Unfortunately it will all too soon to be a thing of the past. See, a Dubai-based development firm has already started to transform Kuta’s prestine coastline. The sea change is already well under way. What a shame. Indonesian law allows government [corrupt] ministers to force owners to sell their land at will. And sold-out to Dubai it has been. I hope the Arab developers bring economic opportunities, ecological and cultural awareness to the local community, but quite honestly I doubt they will; not if Dubai itself is any sort of a blueprint to go by.

We chatted to some of the locals who seem quite puzzled and bemused by it all; in a dazed state of mind. They used to play beach volleyball at the end of their gardens. Now that’s all gone! .. they’re actually banned and prohibited from using their own beach in their own back yard (literally) for such recreational purposes.

Quite clearly the incarnation of Lombok’s South Coast is on the clock. My recommendation is that if you want to catch the last throes of Kuta Naturelle and its neighbouring villages, then you’d better book right now.

I bunged a Rp 20,000 note to the poor chap who described to us what’s been happening lately. No strings attached. It was nearly a day’s wages to him.


Wednesday, October 5th

I got up at sunrise (05:45am) and took a solo ride east down the coast for about 10-15 km. Ellen laid-in that morning. Eventually I found myself in a nearby coastal fishing village that is still untouched by the developers .. for how long remains to be seen. Hardly anyone around from the ‘developed world’ apart from me; always assuming Cornwall is now considered fully developed .. Camborne Town excepted, of course. No one except me and a few fishermen, a handful of seaweed farmers and their children.

Panorama – click for full view (or right click and 'Open Link in New Tab')

Then a young man approached me .. right out of the blue, Joseph was his name. We struck-up quite a decent conversation. He and his young wife share the same house as his parents, right down on the shoreline. Joseph showed me a picture of his new baby daughter .. and then offered me a cup of freshly ground coffee. No strings attached.

I told him he was very lucky to be living with all his family in such a beautiful part of the world. “You think I’m lucky Meestir? Ha! I never thought so before.”

What do you think?

We shook hands, for quite a long time actually .. and exchanged some warm words and smiles, before I had to leave his serene village and return back to the hotel in Kuta. We both agreed that we were glad we had met. It was a lovely way to start the day.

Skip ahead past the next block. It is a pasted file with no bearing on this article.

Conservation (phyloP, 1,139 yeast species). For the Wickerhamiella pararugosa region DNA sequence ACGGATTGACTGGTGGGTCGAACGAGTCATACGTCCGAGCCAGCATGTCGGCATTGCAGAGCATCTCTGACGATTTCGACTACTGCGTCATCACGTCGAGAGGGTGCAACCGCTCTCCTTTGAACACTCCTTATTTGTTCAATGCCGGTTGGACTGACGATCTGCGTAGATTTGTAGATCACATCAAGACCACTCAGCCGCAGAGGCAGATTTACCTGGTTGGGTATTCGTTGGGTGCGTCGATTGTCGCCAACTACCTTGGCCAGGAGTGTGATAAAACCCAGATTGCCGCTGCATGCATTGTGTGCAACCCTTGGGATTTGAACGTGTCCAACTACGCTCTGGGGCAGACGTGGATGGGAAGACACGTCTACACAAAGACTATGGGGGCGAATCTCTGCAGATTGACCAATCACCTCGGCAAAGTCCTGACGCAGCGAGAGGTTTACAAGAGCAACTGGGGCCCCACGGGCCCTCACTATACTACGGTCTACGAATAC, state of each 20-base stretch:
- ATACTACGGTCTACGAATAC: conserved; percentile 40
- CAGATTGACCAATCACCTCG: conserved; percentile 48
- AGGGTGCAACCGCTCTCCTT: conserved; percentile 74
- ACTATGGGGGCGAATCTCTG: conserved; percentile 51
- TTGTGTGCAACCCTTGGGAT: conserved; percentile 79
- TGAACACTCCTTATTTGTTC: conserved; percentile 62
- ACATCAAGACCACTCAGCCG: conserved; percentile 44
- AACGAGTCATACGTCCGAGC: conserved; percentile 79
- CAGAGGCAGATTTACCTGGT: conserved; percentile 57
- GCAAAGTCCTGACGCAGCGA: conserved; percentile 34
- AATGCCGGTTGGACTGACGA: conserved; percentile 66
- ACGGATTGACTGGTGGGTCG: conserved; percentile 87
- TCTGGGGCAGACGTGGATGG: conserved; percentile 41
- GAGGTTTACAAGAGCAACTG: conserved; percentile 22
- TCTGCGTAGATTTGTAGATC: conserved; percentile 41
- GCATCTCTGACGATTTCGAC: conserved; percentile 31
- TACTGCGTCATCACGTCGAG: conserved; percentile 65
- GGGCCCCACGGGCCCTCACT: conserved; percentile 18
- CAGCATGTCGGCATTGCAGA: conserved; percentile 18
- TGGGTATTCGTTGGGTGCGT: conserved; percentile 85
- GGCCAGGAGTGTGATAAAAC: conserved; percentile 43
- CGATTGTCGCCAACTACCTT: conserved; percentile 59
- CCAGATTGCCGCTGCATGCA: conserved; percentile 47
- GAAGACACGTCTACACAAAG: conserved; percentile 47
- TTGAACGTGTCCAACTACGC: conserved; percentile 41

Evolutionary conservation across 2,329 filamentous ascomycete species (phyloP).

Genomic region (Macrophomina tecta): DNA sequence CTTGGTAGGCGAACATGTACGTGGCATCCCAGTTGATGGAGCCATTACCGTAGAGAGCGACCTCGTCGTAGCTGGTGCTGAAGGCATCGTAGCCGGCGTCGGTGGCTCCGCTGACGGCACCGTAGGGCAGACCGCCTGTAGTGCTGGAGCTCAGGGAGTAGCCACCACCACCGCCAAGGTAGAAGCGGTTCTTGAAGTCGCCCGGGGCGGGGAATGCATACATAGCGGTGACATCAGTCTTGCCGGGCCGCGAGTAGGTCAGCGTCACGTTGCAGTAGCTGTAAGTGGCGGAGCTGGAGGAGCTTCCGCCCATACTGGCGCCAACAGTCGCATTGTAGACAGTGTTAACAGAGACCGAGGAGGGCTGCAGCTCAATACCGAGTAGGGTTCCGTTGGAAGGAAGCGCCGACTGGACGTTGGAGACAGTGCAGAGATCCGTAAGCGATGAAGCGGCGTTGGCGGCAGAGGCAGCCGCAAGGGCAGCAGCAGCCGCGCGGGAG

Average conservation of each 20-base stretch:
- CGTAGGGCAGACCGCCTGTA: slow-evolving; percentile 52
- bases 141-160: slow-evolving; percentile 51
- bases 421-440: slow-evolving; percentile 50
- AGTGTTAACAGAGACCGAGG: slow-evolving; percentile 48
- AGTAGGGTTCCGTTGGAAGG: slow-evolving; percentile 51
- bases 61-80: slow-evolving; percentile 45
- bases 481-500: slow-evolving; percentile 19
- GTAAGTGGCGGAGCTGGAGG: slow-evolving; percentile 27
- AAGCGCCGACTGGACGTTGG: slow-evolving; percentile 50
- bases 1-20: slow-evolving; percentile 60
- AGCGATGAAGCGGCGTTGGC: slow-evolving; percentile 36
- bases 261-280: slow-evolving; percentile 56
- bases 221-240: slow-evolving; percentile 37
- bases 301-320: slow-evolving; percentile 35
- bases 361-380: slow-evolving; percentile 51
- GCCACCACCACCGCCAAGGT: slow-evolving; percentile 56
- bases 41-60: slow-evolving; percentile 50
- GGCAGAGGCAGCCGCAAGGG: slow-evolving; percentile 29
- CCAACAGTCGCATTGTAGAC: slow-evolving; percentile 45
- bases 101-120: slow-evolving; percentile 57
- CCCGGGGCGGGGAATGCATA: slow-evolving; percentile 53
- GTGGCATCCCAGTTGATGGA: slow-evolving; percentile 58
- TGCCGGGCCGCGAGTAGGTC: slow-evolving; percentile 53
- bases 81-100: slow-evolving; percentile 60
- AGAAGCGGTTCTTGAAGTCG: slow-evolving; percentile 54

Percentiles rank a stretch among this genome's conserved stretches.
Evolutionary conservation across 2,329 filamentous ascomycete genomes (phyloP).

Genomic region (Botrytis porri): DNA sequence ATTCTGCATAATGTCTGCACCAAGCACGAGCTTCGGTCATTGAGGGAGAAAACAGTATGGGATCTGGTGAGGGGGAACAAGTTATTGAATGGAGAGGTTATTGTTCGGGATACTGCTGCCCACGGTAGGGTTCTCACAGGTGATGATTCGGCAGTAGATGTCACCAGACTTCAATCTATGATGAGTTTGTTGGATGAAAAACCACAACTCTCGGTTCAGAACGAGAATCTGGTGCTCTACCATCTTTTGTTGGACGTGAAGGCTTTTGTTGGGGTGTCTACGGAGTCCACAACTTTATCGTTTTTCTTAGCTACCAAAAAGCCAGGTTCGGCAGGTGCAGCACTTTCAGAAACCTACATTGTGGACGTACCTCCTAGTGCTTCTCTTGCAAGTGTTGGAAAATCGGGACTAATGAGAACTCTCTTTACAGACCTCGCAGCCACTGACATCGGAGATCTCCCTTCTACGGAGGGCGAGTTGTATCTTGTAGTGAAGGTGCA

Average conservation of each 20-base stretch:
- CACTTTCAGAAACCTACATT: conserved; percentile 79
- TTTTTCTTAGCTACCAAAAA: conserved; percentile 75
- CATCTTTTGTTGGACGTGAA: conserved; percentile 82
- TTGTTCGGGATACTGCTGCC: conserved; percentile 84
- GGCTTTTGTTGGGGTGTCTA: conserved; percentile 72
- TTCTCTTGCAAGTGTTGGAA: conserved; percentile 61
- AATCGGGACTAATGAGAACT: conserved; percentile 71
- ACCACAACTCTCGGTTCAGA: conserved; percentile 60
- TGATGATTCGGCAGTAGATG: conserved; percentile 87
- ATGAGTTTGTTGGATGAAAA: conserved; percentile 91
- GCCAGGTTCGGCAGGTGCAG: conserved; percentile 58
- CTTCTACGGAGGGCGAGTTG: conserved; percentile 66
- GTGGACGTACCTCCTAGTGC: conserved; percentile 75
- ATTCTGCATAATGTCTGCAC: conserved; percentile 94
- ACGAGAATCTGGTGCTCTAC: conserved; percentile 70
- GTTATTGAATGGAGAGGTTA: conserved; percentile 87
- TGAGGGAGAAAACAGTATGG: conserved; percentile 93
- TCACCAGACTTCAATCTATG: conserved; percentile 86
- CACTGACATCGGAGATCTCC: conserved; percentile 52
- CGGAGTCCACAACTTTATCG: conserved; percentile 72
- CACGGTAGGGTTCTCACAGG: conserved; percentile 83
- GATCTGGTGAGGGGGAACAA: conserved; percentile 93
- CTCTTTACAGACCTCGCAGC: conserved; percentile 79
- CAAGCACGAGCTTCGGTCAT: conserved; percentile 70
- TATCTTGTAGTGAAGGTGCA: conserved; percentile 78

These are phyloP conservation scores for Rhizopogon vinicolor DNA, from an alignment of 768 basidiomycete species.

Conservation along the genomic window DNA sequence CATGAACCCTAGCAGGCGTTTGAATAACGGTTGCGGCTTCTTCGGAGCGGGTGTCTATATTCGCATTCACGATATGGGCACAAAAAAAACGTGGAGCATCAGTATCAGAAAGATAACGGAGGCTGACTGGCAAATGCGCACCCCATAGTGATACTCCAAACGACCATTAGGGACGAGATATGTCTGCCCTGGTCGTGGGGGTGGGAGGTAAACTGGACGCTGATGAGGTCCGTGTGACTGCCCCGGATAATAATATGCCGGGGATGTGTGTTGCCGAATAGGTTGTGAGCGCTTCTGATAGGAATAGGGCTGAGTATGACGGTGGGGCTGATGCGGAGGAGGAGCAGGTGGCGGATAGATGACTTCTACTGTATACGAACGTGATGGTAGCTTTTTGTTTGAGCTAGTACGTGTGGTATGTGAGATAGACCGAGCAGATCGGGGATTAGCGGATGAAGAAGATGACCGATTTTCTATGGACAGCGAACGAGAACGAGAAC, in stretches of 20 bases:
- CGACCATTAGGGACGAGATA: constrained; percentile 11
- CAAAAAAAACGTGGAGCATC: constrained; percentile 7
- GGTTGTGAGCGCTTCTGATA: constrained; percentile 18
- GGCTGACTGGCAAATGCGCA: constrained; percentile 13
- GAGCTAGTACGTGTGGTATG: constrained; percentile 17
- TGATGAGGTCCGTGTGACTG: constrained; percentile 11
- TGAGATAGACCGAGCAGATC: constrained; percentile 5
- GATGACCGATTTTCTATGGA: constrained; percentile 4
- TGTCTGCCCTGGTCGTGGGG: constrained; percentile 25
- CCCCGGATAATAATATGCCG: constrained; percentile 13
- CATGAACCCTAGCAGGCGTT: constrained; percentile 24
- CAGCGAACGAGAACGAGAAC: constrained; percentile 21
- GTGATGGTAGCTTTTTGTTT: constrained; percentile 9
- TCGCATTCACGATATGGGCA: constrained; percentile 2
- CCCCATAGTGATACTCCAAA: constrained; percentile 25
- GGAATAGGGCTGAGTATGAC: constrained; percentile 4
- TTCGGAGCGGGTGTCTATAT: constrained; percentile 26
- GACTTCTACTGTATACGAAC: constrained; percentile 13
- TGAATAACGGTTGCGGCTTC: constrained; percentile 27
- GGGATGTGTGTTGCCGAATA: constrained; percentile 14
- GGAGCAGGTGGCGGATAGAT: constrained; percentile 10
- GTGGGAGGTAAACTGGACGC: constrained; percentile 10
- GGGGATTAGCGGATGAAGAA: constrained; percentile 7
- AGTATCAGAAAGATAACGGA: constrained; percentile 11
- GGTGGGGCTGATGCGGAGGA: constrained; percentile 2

Good luck Joseph. Don’t let the bastards grind you down mate!


09:00am: We had some breakfast by this time – pineapple pancakes again, with loads of pineapple; the bike was already packed, so it was off to Lembar to catch our fourth and final ferry .. this time to Bali.

Once upon a time, if you had told me that one day I would definitely arrive on the exotic Island of Bali by way of a motorcycle, all the way from New Zealand, then I would have accused you of being stark-raving bonkers! Funny how life works out.

After leaving Kuta we passed alongside fields of grazing cattle, doing it all naturally; none of your factory farming here. Calves suckling straight from the udder. Good to see.

Through villages where every day is market day.


Cast off from Lembar at 11:45am .. and three and a half hours later our ferry had made its landfall and rounding the final headland before docking in Padangbai, East Coast Bali, where we spent the night.


Thursday, October 6th

The regular blasts of the ferry-ships’ horns as they arrived and left Padangbai’s harbour kept us awake during the night, so it was an easy decision to leave and head further south, on the morning of our first full day in Bali.

Sanur, is described in the Lonely Planet as a ‘genteel’ alternative to nearby Kuta(Bali) and Seminyak, which is why we chose to spend a day and a night there. The 40 km [25 mi] ride down from Padangbai was the first full-on ride in the rain that we had experienced .. erm, all this year, if I think about it. Hot and sweaty, we soon discovered that Sanur is really quite over-commercialised and comparatively expensive to what we’ve been used to. It’s also a haven for expats - Brits, Aussies etc – which soon became obvious as we explored up and down the town’s high street.

Nice sandy beach though, which is sheltered by a reef ..

.. and where inside the reef sailing boats sometimes race against each other.

Ellen spotted this 1½ metre long snake slither up the shore from the sea, heading towards a pile of rocks further up the beach. We were not sure - and are still not sure - precisely what type of snake it was. Maybe it was a taipan, which is THE one to really watch out for, because the taipan is the most poisonous snake on Earth, with a lunge so swift and venom so potent that your last mortal utterance is likely to be: "Bloody Hell, is that a sn--"

Needless to say, neither one of us fancied a swim that day!

The northern end of the beach finishes at in a classic Indonesian way. Bali Perfect.


Friday, October 7th

Another night in Sanur was quickly dismissed. If we wanted a set-up that to all intent and purposes mirrors any one of your typical Canary Island resorts, then that's where we would have gone.

Time to head east in search of the real Bali.